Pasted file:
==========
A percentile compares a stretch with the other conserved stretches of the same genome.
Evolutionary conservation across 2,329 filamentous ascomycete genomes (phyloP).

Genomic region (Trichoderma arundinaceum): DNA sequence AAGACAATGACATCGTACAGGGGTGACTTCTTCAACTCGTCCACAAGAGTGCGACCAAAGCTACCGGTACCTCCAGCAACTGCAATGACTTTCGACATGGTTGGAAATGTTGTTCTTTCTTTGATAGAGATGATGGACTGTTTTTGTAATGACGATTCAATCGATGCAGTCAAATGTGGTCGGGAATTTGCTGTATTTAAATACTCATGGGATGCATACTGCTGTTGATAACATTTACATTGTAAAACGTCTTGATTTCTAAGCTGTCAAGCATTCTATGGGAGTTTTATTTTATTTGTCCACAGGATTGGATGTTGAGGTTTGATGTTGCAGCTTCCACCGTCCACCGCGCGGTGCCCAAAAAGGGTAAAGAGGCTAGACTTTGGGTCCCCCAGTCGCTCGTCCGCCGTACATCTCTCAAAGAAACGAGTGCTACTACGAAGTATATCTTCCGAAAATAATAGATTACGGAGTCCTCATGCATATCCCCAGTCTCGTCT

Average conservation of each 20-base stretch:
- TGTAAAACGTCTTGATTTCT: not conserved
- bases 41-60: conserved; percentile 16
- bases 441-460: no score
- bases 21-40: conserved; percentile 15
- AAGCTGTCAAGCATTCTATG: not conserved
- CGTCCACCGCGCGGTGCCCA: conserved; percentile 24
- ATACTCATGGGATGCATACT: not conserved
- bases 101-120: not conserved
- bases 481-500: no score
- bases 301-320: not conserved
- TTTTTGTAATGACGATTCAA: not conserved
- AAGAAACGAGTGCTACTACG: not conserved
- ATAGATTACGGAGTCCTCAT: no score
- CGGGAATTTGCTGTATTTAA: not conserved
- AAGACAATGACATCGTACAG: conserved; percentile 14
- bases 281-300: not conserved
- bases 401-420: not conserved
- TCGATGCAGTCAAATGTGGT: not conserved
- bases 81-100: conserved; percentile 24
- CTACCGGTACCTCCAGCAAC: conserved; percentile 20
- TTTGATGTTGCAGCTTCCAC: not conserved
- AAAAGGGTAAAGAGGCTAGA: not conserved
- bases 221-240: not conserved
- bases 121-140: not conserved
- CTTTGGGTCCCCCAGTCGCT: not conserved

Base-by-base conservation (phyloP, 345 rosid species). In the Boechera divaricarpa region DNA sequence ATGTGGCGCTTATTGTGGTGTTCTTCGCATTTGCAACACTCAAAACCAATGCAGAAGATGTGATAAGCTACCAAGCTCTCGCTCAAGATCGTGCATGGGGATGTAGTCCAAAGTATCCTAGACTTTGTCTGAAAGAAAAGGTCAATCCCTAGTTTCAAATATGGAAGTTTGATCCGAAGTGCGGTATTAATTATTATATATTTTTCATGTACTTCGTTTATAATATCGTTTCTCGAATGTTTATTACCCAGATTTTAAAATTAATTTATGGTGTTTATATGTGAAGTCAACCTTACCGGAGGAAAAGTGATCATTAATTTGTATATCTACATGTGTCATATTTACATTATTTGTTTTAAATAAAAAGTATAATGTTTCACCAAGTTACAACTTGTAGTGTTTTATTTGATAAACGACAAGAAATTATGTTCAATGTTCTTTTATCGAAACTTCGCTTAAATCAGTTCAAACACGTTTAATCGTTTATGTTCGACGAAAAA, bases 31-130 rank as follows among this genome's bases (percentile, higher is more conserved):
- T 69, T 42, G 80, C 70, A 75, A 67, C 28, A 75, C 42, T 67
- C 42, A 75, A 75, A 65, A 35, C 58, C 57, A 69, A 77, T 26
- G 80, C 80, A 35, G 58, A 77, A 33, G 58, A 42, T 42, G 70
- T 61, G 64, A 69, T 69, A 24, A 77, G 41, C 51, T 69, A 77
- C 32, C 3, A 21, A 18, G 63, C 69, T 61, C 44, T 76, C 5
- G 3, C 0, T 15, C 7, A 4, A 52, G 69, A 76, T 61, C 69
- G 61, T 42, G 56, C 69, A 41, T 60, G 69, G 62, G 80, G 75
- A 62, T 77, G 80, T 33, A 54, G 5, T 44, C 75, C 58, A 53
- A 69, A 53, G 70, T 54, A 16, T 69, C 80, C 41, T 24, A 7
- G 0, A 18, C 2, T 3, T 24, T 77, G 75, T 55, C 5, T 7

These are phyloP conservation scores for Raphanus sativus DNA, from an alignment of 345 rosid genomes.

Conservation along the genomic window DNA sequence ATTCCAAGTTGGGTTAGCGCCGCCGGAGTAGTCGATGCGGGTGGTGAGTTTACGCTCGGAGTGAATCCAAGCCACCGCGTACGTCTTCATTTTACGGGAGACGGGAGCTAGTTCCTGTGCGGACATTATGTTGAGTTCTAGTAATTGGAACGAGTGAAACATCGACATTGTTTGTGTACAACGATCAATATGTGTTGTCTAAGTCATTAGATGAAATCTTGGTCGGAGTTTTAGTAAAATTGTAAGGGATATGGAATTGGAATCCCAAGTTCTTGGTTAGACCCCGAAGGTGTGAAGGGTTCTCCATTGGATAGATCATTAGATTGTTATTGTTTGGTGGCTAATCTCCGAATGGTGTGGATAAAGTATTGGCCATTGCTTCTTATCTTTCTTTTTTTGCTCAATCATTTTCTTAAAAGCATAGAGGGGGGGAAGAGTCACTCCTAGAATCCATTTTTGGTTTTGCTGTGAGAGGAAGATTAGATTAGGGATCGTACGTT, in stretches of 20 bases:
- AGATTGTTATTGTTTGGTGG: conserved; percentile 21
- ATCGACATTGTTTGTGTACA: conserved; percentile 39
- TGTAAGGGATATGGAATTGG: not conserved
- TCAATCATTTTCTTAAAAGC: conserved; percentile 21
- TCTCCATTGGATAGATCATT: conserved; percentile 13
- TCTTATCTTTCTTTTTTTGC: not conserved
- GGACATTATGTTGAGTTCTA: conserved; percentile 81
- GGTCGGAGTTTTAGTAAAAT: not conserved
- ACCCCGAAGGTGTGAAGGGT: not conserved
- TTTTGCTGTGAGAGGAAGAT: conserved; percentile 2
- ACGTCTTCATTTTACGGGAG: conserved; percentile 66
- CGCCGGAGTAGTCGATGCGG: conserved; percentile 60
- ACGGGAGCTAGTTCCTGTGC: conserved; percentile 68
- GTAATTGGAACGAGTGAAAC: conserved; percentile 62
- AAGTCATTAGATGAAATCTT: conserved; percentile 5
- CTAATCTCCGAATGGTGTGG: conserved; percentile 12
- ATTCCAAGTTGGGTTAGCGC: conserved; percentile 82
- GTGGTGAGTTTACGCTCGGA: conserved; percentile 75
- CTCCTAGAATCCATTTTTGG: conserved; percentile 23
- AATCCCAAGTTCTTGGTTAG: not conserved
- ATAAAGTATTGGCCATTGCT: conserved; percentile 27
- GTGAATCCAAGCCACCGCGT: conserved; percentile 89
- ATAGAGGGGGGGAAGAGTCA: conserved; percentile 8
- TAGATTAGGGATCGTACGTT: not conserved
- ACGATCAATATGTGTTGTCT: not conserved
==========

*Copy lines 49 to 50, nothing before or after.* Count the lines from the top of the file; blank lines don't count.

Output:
- GGACATTATGTTGAGTTCTA: conserved; percentile 81
- GGTCGGAGTTTTAGTAAAAT: not conserved